Last edited by djobeat; 12th June 2009 at 08:30 AM.
I think a very sublet touch of Third man could be right, a very friendly juice.
However the idea of wearing nothing is also good, me I could not live with the idea of wearing nothing, it will be like not cleaning my teeth or wearing no underwear. Do what you feel right
The only thing that interferes with my learning is my education.
I got into the art school (few posts back) ! Huge cuts and still made it
Orientals don't scare people as much as the way I read about it here on basenotes I guess.
Now I'm going to think about what to wear to first day of school in a couple of months.
Chanel pour Monsieur
Generally speaking, I wouldn't wear a fragrance to an interview, but I HAVE thrown on "after shave" after the shave that day. And, that was almost something very forgettable with tiny sillage - like 4711 or something. It's just too risky I think - when you've got so much riding on your first impression, and fragrances are so subjective, why roll the dice? You're already rolling the dice with everything you say - no need to stack the odds with something that your interviewer(s) might find revolting.
However, in a perfect world, the scent that would probably get you the job, bingo-bango, no questions asked - is Brooks Brothers 1818. Positively reeks of success. I wish I still had mine!
Last edited by Carl Kolchak; 17th June 2009 at 05:18 AM. Reason: copy error
I agree with many of the previous posters who urge great caution or to avoid a scent at a job interview. Although I love scents, I would be reluctant to hire someone who was wearing any scent, even one of my favorites, in any excess (which is admittedly subjective). In this age of cubicles and shared offices, I would be concerned that I would have to deal with complaints from others. Women are perhaps the greatest offenders, in my experience though. Some come to an interview positively reeking. I am not an HR person but have been in many positions with hiring authority. Get the job, then assess the landscape. Best of luck on your interview!
These recomendations come from a person who has interviewed and hired hundreds of people for very good positions in very stylish office environment for job positions of: senior management, sales, admin, marketing, product design, and I am a fragrance collector on top of this. Be conservative with fragrance in an interview!
It's a fine line you cross, but when you've crossed it it will turn off your chances for getting a job. So absolutely DO NOT wear a fragrance that is: sweet, heavy, cloying, aggressive, too stylish or that takes a high level of sophistication to appreciate (Creed, MPG, etc). Also, don't wear a fragrance that might speak down to your interviewer such as Old Spice or Skin Bracer or Aqua Velva etc like you are trying to be one of the guys. You would be better off to wear no fragrance at all than to wear an attention getter such as "what was his fragrance?!". Never wear a leather, patchouli, oriental, floral, amber or vanilla, sandalwood, or any everyday drug store scent. The likelihood of offending someone is just too great.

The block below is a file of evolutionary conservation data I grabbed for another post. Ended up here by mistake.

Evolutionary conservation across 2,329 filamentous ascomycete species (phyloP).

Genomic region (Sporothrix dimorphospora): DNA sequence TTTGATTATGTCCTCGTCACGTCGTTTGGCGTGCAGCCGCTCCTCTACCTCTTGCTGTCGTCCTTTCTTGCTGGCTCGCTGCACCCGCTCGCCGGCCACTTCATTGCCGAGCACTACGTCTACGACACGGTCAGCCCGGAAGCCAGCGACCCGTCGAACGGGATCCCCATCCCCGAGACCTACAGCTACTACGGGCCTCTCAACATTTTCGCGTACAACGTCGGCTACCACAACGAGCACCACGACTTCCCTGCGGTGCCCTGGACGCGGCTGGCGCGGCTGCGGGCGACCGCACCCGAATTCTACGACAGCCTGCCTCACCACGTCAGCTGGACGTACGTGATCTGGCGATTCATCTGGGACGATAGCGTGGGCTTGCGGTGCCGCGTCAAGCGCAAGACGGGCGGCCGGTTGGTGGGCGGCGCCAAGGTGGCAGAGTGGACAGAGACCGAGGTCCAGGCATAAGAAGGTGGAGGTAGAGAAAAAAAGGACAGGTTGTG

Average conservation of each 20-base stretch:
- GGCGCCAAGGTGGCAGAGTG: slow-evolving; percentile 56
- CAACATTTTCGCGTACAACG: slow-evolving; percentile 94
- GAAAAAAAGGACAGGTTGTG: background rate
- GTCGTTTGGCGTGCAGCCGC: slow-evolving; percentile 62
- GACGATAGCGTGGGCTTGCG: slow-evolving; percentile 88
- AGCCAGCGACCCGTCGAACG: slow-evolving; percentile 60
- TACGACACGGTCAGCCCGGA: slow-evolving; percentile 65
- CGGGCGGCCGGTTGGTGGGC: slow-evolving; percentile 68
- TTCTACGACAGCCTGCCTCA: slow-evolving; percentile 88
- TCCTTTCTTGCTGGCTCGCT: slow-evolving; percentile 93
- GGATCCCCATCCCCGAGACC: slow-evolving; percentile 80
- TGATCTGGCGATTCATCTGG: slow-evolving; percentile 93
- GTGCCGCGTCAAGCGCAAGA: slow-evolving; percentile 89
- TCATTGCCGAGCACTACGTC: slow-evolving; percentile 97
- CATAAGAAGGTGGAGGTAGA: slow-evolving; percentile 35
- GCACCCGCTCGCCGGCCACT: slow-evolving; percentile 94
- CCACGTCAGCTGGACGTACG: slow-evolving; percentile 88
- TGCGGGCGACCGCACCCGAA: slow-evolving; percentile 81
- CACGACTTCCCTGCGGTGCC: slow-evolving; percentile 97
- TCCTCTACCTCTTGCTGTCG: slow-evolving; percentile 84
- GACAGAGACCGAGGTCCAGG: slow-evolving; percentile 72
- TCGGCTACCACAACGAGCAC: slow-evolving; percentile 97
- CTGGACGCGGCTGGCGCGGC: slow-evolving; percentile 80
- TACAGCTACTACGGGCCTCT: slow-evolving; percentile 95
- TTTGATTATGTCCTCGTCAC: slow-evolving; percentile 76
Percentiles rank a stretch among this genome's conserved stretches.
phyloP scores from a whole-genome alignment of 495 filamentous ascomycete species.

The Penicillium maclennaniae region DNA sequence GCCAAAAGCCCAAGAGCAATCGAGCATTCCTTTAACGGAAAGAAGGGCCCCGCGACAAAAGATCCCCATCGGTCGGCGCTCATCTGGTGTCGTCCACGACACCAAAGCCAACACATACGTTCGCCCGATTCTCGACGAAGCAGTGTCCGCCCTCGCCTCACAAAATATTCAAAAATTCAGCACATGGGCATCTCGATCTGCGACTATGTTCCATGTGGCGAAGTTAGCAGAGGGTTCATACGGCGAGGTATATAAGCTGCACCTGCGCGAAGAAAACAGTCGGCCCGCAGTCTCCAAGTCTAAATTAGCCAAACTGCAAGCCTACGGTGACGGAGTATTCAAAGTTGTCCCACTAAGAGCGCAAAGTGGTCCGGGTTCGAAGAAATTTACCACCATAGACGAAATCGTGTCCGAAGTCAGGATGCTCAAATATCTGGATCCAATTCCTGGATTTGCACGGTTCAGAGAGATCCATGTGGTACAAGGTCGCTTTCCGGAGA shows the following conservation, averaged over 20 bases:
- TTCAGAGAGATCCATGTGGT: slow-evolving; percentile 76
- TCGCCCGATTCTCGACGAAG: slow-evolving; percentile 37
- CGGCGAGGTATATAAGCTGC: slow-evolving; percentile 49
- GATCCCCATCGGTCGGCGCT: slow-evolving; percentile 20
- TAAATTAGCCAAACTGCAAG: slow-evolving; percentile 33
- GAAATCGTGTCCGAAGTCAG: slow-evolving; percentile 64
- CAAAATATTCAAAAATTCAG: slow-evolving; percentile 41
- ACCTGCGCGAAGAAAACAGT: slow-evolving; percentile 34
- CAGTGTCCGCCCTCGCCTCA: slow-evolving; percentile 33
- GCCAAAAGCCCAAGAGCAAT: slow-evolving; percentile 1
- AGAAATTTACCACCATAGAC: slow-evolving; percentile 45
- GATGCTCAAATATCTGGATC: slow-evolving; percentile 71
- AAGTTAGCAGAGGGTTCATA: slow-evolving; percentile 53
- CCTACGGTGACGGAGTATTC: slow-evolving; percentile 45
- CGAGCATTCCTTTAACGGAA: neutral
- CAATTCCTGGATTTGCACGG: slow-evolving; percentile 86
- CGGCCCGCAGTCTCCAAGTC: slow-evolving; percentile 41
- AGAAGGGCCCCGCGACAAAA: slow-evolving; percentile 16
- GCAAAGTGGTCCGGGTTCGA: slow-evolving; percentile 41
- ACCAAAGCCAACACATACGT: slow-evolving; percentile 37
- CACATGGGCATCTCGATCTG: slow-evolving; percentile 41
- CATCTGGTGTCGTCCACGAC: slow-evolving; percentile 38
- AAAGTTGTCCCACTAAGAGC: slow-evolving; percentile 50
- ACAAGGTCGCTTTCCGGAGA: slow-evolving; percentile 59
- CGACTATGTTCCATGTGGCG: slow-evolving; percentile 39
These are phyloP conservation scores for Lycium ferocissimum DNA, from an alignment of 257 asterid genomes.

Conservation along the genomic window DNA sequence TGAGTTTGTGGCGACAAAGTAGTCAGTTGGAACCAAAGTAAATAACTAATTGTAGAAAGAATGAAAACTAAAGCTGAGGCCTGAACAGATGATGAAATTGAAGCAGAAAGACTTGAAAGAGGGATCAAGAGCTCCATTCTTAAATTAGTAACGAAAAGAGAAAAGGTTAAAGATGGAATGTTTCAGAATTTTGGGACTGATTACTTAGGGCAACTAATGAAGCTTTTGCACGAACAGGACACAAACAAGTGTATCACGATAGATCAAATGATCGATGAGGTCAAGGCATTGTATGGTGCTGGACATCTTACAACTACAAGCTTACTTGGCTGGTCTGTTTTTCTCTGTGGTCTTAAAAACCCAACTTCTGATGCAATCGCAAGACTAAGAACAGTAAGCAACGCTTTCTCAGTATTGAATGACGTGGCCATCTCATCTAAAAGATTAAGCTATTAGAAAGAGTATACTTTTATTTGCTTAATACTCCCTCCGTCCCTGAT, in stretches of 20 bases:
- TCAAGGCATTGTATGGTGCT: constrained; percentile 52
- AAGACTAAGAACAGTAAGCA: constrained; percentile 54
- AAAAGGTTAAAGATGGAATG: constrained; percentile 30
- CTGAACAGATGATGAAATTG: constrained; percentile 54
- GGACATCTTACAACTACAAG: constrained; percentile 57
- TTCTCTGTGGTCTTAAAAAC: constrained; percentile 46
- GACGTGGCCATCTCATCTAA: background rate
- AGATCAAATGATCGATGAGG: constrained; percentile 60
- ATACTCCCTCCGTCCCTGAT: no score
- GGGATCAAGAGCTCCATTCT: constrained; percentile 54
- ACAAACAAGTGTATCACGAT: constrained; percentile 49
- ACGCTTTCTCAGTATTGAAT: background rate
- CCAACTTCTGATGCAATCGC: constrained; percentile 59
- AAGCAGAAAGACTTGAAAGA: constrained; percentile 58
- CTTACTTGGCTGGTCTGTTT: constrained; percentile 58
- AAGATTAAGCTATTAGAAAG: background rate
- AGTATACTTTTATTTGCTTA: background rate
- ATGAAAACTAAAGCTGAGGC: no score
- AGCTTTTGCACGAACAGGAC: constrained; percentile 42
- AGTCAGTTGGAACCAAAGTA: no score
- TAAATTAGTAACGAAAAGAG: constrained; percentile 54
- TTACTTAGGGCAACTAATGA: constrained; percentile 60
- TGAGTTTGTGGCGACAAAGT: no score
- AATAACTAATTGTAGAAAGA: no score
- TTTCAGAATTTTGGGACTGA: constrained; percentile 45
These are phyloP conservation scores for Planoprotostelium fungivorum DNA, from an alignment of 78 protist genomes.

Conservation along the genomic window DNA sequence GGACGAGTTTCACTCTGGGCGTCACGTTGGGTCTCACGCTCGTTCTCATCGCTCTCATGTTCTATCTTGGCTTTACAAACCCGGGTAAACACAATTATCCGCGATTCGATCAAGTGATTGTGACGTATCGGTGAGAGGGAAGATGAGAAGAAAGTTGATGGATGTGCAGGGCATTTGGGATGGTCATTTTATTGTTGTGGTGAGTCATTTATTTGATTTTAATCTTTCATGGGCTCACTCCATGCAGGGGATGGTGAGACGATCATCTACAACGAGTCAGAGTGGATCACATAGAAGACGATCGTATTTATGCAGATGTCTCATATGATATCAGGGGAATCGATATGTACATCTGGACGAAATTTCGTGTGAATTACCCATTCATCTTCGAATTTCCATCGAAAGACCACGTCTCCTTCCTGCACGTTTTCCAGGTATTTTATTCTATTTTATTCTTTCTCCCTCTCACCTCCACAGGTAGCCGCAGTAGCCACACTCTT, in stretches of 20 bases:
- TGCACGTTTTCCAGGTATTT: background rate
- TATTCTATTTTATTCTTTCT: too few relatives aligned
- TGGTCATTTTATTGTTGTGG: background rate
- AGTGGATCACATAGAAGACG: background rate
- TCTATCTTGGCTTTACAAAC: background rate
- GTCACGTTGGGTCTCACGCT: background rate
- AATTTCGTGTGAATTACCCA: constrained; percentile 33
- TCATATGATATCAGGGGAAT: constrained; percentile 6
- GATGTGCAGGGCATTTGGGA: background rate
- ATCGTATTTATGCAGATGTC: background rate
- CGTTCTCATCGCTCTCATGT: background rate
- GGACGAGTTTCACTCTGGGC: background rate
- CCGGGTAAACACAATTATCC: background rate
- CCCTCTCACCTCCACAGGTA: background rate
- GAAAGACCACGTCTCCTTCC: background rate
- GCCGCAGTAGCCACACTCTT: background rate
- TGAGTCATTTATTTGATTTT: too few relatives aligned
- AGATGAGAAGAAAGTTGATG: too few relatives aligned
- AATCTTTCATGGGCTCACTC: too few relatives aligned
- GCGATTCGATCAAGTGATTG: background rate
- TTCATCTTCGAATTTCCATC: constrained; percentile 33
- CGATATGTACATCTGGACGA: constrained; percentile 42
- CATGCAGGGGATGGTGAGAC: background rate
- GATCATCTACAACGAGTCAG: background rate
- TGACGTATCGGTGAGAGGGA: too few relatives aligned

A light application of something clean and generic is safe. A fragrance like Mugler Cologne, Acqua di Gio, Eau de Cologne Imperiale or Acqua di Parma is pretty safe. A very light application of more modern fragrances such as DKNY pour Homme or Versace Pour Homme would be fine. But, heavy applications of fragrances that are otherwise generic like Gendarme, Azzaro Chrome or Fierce can be a high negative in a job interview. Best play it safe and wear a light eau de cologne or nothing at all.
I think 2 squirts of Azarro PH would be fine too. (I wore my dad's APH in my first interview and I was hired.) But only 2 squirts.
If anything, keep it very, very light. Stick to a simple fragrance that says polite, clean, professional, fresh, well-groomed, modest. A single spray of Eau Sauvage to the chest is probaby a good choice.
This question of what fragrance to wear for various professional or career situations, interviews, business meetings, come up often. Really, nobody can give good advice without knowing what occupation you are in, what level you are at, or what firm you work for or are interviewing with. The answer for an interview as a senior graphic designer with a cutting-edge ad house will be different than that for a receptionist for an alergy clinic. Posters who want these questions answered correctly need to give more details.
No scent to a job interview is the best advice.